We mention this only because some parents go out of their way to reduce or eliminate their income before a child support case. The motivation here would be to avoid paying child support. Not only is this a short-sighted thing to do but it ultimately could hurt your child. Nonetheless, courts will not allow for this. Ultimately you will be assessed the child support based on minimum wage earnings.

Suspecting that your co-parent is purposefully not working needs to be brought before the court. Any evidence you have of your co-parent having worked previously and suddenly not having an income now is relevant in a family law case. Any documentation or proof of your co-parent’s prior income should be brought before a court. A judge will be very interested and proceedings if your co-parent truly is avoiding work to not pay child support.

Including the correct sources of income when calculating child support

Now that we know the basics of calculating child support, we need to understand better what numbers go into determining the income of a parent and a child support scenario. The net monthly income or resources of the non-custodial parent are what matters here. A general rule of thumb to follow is that all money received by the non-custodial parent counts as gross income. From there certain amounts of money are taken out to arrive at the net monthly income of the non-custodial parent.

Items such as Social Security taxes, union dues or memberships, mandatory retirement contributions, and health insurance are removed to calculate net monthly resources. What you are left with are the net monthly resources that are subject to the child support calculations.

When we talk about gross income, we also mean items like wages, tips, bonuses, and overtime pay. Self-employment income counts in this calculation as does Social Security benefits which are not Supplemental Security Income. If you have money coming into your home then it probably counts as income and resources. Even prize winnings and gifts are relevant here.

Does child support need to cover a certain lifestyle for your child?

Here is a circumstance that some higher-earning families find themselves in during a divorce or child custody scenario. Suppose that your child’s father owns a very successful small business. That small business has allowed you and your family to live an extravagant lifestyle to this point. Now that you all are going through a divorce your friends tell you that your husband needs to pay child support that allows your son to live a certain lifestyle that he has been accustomed to. On some level this makes sense, but you are not sure how it works.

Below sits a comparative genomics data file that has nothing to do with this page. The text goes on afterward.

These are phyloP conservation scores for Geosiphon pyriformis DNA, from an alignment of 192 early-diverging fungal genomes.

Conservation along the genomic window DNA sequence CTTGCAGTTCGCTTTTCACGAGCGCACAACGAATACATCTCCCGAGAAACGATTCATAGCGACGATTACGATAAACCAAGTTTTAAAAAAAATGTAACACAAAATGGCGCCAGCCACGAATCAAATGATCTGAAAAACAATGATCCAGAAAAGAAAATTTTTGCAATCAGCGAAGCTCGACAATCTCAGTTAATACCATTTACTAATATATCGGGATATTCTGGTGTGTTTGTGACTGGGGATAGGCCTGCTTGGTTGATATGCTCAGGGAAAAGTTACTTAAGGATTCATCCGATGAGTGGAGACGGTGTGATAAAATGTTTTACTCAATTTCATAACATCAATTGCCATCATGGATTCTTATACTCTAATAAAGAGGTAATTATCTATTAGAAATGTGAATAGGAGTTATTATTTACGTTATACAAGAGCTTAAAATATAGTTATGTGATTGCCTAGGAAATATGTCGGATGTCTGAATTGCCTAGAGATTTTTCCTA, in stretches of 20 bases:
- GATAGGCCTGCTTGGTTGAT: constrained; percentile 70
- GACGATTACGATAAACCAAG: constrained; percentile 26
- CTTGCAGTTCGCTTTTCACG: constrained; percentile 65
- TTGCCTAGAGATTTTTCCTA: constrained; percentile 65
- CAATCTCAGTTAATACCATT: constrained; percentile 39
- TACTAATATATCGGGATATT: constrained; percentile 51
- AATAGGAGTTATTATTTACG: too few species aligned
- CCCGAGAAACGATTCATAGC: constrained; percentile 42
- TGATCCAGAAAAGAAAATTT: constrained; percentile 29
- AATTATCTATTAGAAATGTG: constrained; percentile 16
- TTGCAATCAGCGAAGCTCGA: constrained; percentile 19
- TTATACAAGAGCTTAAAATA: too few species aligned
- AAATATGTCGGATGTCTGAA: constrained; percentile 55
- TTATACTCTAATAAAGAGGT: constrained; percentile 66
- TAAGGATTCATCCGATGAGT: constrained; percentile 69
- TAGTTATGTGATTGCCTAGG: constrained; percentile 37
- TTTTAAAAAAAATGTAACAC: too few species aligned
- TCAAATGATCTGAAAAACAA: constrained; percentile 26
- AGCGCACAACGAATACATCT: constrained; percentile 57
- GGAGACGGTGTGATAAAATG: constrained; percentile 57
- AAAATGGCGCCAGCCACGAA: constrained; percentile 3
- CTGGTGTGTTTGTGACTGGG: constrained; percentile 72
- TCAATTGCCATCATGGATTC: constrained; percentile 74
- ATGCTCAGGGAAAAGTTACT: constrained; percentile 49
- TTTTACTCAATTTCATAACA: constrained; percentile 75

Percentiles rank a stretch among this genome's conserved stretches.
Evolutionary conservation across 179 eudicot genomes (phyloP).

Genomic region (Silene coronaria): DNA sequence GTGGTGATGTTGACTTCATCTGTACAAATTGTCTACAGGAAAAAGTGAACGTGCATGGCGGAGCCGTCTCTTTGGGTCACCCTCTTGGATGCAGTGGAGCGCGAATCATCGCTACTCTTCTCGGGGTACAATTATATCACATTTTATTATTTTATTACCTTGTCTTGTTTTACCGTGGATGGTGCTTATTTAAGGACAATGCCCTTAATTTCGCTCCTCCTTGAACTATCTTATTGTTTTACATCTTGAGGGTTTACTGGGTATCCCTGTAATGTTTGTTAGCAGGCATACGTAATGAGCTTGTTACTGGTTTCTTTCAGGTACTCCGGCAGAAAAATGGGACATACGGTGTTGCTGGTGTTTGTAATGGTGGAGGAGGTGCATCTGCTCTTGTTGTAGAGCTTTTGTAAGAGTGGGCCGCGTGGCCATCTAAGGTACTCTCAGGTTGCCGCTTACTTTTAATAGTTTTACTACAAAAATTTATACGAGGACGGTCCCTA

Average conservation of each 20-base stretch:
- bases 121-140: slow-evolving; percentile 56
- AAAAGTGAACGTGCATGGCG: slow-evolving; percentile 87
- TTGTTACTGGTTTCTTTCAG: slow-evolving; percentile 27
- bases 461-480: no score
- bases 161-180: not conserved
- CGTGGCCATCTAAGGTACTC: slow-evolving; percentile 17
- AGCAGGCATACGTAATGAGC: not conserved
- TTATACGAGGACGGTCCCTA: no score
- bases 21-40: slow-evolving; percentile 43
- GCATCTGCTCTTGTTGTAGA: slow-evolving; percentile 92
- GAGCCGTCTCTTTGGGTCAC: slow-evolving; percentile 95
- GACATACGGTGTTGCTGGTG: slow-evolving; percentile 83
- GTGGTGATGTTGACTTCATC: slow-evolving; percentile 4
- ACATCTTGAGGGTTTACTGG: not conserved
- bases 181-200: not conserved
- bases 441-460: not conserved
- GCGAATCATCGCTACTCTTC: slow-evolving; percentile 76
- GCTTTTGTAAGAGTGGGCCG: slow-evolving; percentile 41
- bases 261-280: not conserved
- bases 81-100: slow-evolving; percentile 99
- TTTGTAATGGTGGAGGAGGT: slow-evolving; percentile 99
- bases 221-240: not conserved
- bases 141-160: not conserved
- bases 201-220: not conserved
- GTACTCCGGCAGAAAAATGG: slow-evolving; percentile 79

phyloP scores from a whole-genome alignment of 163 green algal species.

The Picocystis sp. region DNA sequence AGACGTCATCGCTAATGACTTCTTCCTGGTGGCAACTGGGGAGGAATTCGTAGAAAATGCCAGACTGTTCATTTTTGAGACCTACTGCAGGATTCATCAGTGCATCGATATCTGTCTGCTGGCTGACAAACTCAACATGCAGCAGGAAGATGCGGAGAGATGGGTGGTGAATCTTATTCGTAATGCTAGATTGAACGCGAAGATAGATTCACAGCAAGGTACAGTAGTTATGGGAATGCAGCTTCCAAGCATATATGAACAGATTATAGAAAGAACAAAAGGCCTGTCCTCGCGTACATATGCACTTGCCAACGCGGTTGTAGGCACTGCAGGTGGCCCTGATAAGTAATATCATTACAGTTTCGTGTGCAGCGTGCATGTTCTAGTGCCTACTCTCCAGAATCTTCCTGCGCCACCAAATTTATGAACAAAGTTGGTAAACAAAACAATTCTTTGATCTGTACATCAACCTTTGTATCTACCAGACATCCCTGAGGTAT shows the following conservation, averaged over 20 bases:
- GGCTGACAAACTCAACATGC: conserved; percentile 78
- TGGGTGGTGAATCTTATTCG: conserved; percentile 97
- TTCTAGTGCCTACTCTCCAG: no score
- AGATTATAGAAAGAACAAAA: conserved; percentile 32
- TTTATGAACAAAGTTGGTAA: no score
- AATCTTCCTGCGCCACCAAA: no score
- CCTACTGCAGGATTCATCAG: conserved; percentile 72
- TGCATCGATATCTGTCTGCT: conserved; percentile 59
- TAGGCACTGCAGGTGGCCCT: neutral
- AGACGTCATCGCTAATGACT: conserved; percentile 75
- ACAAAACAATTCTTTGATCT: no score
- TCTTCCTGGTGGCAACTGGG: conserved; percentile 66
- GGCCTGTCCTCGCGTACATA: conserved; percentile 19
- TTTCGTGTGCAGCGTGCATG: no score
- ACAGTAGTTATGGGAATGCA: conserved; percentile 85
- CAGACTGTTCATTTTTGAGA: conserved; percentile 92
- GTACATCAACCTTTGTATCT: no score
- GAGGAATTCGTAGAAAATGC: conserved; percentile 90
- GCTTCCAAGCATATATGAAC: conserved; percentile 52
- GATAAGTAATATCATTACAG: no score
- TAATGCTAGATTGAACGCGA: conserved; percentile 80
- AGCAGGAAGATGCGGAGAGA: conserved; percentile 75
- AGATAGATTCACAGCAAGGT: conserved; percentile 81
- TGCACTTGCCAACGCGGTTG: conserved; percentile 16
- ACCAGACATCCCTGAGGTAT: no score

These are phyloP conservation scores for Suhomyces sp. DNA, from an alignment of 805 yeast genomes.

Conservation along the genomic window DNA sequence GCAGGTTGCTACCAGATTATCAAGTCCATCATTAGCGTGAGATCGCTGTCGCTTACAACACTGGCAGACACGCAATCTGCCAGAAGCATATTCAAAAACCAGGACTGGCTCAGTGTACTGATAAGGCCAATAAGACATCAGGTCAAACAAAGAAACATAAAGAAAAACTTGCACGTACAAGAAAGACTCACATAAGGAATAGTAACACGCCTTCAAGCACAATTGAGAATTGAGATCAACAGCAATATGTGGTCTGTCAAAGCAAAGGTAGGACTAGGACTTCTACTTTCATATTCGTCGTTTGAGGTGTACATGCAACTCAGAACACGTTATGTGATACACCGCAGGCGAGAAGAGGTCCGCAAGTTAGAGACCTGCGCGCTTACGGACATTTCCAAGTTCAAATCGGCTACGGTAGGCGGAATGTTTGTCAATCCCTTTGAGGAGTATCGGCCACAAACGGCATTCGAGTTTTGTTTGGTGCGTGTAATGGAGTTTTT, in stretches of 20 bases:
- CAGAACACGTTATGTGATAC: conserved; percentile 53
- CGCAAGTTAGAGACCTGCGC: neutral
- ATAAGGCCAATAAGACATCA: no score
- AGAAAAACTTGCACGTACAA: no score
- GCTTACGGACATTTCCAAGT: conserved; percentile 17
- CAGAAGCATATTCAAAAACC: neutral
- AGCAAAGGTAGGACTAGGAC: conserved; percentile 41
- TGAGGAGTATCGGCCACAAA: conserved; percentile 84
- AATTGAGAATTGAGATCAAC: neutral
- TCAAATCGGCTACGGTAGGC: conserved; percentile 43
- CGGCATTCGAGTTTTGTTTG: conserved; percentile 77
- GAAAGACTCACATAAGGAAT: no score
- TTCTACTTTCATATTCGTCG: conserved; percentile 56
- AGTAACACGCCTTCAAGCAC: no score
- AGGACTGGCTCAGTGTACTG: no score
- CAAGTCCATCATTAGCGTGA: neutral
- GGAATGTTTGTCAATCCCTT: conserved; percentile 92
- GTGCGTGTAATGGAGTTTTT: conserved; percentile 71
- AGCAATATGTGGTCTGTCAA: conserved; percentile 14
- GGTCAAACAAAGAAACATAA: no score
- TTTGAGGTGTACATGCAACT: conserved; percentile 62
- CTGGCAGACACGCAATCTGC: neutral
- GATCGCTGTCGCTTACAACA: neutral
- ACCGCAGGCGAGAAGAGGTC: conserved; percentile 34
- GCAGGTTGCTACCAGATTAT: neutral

In circumstances where your non-custodial parent earns more than $9200 per month a judge can order and above guidelines level of child support. The higher the income the more likely that an above guidelines level of child support is ordered. This does not mean that it is a given that you will receive an above guidelines amount. For instance, your income is relevant in this discussion as well. If you earn a high salary yourself then it is less likely that an above guideline amount of child support will be ordered.

However, we see in situations involving very high-income earners that it is often that child support is not assessed at guidelines. What you should not assume is that because the non-custodial parent earns a high income an extravagant lifestyle will be afforded to your child and you. The specific circumstances you all find yourselves in are relevant to this discussion.

Travel for long-distance families and child support

One of the factors that a court will be interested in when determining child support is the degree to which travel is necessary for your family. For instance, suppose that you and your child live in Houston, but your child’s father lives in Dallas. It is not as if these two cities are an incredibly long distance from each other relatively speaking. However, to make visitation work monthly they are not next door to one another by any means.

The travel costs associated with making this visitation arrangement work need to be considered in your case. There are two basic ways to arrive at a way to consider these costs in a family law case. The first is to create a separate line item in your case for the payment of child support covering expenses. You all could estimate what the child support expenses will be for travel. From there, negotiate a split of these costs to be paid by you and your spouse. This is an amount that can be paid over and above child support.

Otherwise, negotiate for and above guidelines amount of child support which can be paid monthly. This would allow for that simple payment of child support rather than multiple payments to be made from one parent to the other. The downside of paying child support in this fashion is that it does not account for what happens if these travel amounts vary from month to month.